Wings Magazine

Business jet sales trends

While a proposed Chinese import tariff on U.S.-built, large-cabin business jets is causing concern south of the border, just as the sector is emerging from an extended economic downturn, Canadian business jet sales and leasing could be impacted by proposed tax changes from the Canada Revenue Agency.

May 15, 2018  By Brian Dunn

The first Embraer Phenom 300E light business jet has been delivered While a proposed Chinese import tariff on U.S.-built

When changes to the tax rules were still up in the air, it stalled a few owners, according to Bill McGoey, president of Edmonton-based Aurora Jet Partners.

“It flattened us out, because cost certainty is important for owners, but it has improved now that we know what the changes are,” he said. “Basically, the new rules are worse than they were, partially because the tax burden is going up for the personal use of an aircraft.” (For more on this topic see Unraveling CRA’s new policy by lawyer and tax specialist Steven Sitcoff, page 46.)

Apart from the Canada Revenue Agency (CRA) tax changes, business is picking up at Aurora which operates 11 aircraft with three more being added at its bases in Edmonton, Toronto and Vancouver.

It had a record year in 2014, but the years 2015 to 2017 were challenging, according to McGoey. While his business is not directly related to the oil patch, it can be directly impacted by such economic changes to the market.


“Our customers include real estate developers, construction companies and car dealerships with multiple locations,” said McGoey. “If a dealer is selling fewer cars or a realtor is selling fewer properties, because the market is down, that affects us.”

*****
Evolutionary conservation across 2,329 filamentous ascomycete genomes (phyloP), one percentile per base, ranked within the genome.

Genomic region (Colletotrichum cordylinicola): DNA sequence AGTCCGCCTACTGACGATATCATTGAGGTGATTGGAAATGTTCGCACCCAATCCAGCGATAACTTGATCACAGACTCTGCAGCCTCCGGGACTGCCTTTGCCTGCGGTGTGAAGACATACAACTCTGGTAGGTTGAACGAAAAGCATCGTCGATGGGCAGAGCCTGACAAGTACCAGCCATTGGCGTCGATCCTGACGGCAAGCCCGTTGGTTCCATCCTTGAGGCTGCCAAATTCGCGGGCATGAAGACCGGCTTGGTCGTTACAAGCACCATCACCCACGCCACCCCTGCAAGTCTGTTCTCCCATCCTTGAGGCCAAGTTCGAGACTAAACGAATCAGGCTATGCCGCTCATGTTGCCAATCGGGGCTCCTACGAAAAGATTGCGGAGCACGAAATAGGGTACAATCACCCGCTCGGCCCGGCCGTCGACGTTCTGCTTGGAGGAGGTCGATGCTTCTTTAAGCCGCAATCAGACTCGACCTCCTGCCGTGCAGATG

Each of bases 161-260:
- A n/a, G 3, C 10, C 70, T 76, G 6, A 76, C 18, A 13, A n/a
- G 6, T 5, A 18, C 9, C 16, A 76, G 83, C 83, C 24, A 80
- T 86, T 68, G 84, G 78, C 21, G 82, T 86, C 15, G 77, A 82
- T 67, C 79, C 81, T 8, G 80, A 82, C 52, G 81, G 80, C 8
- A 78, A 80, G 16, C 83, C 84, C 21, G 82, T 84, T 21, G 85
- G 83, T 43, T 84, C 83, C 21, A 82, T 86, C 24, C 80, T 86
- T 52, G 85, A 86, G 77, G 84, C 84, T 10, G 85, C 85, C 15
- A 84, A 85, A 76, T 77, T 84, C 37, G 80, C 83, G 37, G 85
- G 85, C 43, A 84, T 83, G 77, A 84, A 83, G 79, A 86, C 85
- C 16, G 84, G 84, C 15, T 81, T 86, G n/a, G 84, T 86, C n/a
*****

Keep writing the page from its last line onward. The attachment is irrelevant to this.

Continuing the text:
But since the end of 2017, there have been more deals on the books with oil production improving and related projects close to completion, explains McGoey, whose business model has also changed from traditional fractional ownership to a more hybrid model of ownership.

“Instead of having a one-eighth share of an aircraft, there is more demand for having just two or three partners sharing an aircraft to cut fixed costs,” said McGoey. “If there are three partners each using the aircraft for 100 hours a year, it can be leased out the rest of the time.

“Under the one-eighth model, there are fewer hours available to lease out an aircraft and a few owners tend to leave after the traditional five-year lease agreement and then you have to find replacements.”

Line-ups to buy new aircraft are not as long as in past years, explains McGoey, and manufacturers are producing fewer aircraft, forcing them to discount.

“The pre-owned market is starting to lighten up, but it’s still a challenging time,” he says. “MROs are doing well due to changes in the regulations for 2020. It can cost over $1 million on avionics in older aircraft to be compliant.”

McGoey was referring to Future Air Navigation Systems (FANS 1/A technology), which must be installed in business jets before a January 1, 2020, deadline or owners and operators risk the grounding of aircraft and potential incurrence of hefty fines.

After December 31, 2019, business aircraft need to be equipped wit ADS-B or Automatic Dependent Surveillance Contracts to provide real-time position updates and improve communication between pilots and controllers through a common language.

These contracts can be initiated through a periodic method, based on an event or through pilot mayday, and are established directly by the controller through the aircraft systems. The ADS-B requirement has been on commercial aircraft since the 1990s.